• Unicystic ameloblastoma: Two subtypes are well known having good prognosis and rare recurrence with simple nucleation.
      • Luminal type:  simple cyst lined by ameloblastomatous epithelium
      • Intraluminal subtype: luminal proliferations of  the ameloblastomatous epithelium
      • Mural unicystic ameloblastoma: it has similar prognosis as conventional ameloblastoma. Some evidence of aggressive behavior is noted but still requires more investigation.
    • Metastasizing ameloblastoma: it is reshuffled in the benign caregory. It is defined as a histologically benign typical ameloblastoma which metastasises to distant sites. Both the primary lesion and the metastasis must have histological features of benign ameloblastoma.
    1. Primordial odontogenic tumor

      It is a new entity that has been added in the new classification. It is a benign tumour composed of odontogenic mesenchyme with loosely arranged fusiform or stellate fibroblasts resembling dental papilla.

    1. Squamous odontogenic tumor:

Clinical presentation:

    • Braod age range
    • Around 20% multiple
    • Location is alveolar process of jaw

Radiographic presentation:  Well-circumscribed radiolucency reaching the roots of teeth

Histological appearance:

    • Islands of well-differentiated squamous epithelium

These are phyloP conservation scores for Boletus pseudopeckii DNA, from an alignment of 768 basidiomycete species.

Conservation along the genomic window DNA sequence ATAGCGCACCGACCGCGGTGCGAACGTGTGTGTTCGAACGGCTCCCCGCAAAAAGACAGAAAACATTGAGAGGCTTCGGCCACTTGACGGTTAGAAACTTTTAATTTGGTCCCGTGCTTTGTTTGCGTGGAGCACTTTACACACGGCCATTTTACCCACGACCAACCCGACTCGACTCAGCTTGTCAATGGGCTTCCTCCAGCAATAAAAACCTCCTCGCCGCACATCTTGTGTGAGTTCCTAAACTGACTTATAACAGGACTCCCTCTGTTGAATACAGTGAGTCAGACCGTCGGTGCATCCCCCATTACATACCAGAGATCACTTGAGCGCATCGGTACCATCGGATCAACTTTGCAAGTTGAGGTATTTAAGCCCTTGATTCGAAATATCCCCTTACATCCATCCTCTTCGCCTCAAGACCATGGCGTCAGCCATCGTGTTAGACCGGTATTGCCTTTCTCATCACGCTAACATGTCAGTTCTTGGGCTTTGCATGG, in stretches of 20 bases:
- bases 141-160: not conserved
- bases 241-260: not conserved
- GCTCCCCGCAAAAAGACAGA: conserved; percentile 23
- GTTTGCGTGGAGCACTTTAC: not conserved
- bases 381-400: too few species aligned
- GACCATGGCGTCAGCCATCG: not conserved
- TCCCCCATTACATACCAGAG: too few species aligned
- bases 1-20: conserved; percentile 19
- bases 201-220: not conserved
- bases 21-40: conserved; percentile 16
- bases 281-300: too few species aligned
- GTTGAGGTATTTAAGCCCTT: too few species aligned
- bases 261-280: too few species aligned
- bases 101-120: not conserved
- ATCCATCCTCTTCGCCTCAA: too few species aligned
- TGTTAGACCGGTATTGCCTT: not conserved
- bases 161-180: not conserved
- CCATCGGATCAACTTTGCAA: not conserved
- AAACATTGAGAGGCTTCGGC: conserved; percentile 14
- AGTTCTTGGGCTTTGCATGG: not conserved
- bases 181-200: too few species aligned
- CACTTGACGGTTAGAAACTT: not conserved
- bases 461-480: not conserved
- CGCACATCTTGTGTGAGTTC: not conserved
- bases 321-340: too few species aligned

• Fibrous connective tissue stroma
    • Epithelial islands are round to oval with varying size and shapes

Treatment: Conservative treatment and recurrences are rare

    1. Adenomatoid odontogenic tumor

    Clinical presentation:

    • Usually is second decade of life
    • Location is maxilla
    • Associated with unerupted tooth

Radiographic presentation: resembles dentigerous cyst or keratocyst

Microscopic appearance:

    • Well-encapsulated
    • There is a cyst wall which is thickened by nodular masses of epithelium and matrix
    • These masses were composed of whorled nodules of spindled cells and columnar cells with polarized nuclei
    • Rosettes and duct-like tubular structures are seen
    • Eosinophilic amorphous material that can calcify

Treatment: conservative including enucleation and curettage. Recurrences are rare

6.Calcifying epithelial odontogenic tumor (Pindborg tumor)

Clinical presentation: occurs usually 40 years. The location is mostly mandibular premolar-molar region. It is a locally expansive tumor

Radiographically: variable. May be unilocular or multilocular radiolucencies, mixed radiolucent-radioopaque image or densly radioopaque lesion

Histologically:

    • Strands and sheets of polyhedral, eosinophilic epithelial cells
    • Eosinophilic hyaline matrix with staining characteristics of amyloid and stains with Congo red and Thioflavin-T stains.

Treatment: It  is treated aggressively like ameloblastoma as it is locally expansive tumor.

The mesenchymal and mixed benign odontogenic tumors will be discussed in following articles alongwith the classification, changes and important details of malignant odontogenic tumors

Dr Saadia Hafeez